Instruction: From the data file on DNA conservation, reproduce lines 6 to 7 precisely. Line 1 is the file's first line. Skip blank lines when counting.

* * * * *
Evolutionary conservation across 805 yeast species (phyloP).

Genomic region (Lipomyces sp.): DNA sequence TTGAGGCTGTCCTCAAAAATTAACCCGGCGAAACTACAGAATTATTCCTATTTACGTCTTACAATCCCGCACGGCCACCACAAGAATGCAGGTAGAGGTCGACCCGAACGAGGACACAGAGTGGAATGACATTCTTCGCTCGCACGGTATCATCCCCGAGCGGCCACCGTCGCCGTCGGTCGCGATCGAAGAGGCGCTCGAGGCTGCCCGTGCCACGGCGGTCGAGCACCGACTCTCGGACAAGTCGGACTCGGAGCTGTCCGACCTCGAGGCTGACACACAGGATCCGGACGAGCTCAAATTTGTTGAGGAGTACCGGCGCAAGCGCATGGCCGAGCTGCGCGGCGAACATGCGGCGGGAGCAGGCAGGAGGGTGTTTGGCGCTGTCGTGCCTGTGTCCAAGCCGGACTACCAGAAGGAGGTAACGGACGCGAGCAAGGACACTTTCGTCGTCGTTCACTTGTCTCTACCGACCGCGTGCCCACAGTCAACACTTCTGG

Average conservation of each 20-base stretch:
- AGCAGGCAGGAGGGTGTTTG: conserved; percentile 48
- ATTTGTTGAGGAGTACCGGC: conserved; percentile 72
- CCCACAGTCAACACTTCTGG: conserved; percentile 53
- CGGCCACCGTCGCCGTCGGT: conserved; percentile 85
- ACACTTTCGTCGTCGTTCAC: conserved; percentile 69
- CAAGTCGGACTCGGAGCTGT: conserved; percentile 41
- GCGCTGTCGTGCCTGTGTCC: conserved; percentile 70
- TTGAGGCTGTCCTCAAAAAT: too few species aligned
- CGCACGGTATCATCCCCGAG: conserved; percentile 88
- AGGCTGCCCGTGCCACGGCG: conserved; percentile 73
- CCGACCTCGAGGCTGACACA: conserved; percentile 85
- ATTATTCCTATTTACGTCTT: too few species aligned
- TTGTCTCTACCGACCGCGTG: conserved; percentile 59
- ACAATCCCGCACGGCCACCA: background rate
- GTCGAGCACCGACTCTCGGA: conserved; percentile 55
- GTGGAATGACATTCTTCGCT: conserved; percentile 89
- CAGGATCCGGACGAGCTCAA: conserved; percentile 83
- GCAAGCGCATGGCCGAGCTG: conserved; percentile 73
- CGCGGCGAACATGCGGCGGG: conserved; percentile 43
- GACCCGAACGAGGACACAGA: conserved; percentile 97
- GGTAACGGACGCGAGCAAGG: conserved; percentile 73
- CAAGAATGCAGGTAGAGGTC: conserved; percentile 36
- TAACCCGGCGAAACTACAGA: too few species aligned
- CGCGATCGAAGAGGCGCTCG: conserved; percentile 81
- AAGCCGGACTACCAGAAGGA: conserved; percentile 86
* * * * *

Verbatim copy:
- CCCACAGTCAACACTTCTGG: conserved; percentile 53
- CGGCCACCGTCGCCGTCGGT: conserved; percentile 85